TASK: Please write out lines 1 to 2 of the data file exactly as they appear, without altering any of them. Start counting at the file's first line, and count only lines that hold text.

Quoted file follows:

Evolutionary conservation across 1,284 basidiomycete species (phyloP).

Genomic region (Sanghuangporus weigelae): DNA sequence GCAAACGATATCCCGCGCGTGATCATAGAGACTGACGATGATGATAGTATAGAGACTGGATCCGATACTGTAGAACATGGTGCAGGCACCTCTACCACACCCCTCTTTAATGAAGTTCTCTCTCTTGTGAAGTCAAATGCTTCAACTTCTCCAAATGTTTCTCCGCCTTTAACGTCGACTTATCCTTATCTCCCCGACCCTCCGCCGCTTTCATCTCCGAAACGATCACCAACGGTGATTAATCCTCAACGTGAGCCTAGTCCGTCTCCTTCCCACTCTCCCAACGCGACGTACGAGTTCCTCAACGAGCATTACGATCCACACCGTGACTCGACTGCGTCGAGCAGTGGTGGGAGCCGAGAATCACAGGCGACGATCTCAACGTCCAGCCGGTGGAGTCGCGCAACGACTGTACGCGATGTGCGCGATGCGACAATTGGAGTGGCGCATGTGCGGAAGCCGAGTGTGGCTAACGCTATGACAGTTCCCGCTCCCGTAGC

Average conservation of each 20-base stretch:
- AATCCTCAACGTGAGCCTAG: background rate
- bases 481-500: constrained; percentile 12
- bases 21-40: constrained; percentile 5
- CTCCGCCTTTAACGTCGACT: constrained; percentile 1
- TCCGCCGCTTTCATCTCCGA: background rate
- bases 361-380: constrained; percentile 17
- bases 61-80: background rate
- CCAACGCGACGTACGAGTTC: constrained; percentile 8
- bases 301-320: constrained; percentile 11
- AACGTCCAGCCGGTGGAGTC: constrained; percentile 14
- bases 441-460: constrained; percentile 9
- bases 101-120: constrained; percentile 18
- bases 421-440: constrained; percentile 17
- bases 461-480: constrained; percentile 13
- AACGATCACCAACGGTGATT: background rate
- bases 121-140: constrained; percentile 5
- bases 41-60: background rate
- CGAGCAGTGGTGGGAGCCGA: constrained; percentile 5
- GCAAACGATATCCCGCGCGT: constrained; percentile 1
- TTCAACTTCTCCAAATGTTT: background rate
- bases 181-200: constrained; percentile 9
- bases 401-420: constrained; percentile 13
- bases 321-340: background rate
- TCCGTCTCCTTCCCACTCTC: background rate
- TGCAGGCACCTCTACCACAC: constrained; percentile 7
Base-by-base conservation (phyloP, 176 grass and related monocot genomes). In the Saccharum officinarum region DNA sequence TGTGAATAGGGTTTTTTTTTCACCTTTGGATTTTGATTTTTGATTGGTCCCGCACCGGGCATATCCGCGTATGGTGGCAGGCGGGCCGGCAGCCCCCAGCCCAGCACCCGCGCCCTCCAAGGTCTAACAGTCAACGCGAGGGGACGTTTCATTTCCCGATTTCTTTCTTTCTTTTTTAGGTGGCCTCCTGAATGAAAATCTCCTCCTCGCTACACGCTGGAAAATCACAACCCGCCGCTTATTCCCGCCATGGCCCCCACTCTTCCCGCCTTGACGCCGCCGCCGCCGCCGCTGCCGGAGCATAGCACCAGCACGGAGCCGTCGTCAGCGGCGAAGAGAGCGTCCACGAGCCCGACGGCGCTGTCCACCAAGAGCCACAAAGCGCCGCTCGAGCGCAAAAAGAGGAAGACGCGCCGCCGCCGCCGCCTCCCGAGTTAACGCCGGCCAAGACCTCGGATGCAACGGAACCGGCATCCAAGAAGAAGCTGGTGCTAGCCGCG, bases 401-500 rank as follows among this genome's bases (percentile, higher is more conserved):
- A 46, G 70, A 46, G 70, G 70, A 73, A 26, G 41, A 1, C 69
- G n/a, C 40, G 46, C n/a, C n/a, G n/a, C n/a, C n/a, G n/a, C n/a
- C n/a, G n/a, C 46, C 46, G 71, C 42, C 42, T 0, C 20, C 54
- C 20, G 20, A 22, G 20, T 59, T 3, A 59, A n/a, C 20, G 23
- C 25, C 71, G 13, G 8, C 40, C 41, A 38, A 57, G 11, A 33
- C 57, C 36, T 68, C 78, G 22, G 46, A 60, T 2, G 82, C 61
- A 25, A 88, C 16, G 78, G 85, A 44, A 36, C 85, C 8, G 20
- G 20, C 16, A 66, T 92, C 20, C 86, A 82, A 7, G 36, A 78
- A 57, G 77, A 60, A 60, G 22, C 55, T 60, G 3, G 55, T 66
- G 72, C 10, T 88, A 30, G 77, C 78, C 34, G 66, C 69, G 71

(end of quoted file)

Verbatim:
Evolutionary conservation across 1,284 basidiomycete species (phyloP).

Genomic region (Sanghuangporus weigelae): DNA sequence GCAAACGATATCCCGCGCGTGATCATAGAGACTGACGATGATGATAGTATAGAGACTGGATCCGATACTGTAGAACATGGTGCAGGCACCTCTACCACACCCCTCTTTAATGAAGTTCTCTCTCTTGTGAAGTCAAATGCTTCAACTTCTCCAAATGTTTCTCCGCCTTTAACGTCGACTTATCCTTATCTCCCCGACCCTCCGCCGCTTTCATCTCCGAAACGATCACCAACGGTGATTAATCCTCAACGTGAGCCTAGTCCGTCTCCTTCCCACTCTCCCAACGCGACGTACGAGTTCCTCAACGAGCATTACGATCCACACCGTGACTCGACTGCGTCGAGCAGTGGTGGGAGCCGAGAATCACAGGCGACGATCTCAACGTCCAGCCGGTGGAGTCGCGCAACGACTGTACGCGATGTGCGCGATGCGACAATTGGAGTGGCGCATGTGCGGAAGCCGAGTGTGGCTAACGCTATGACAGTTCCCGCTCCCGTAGC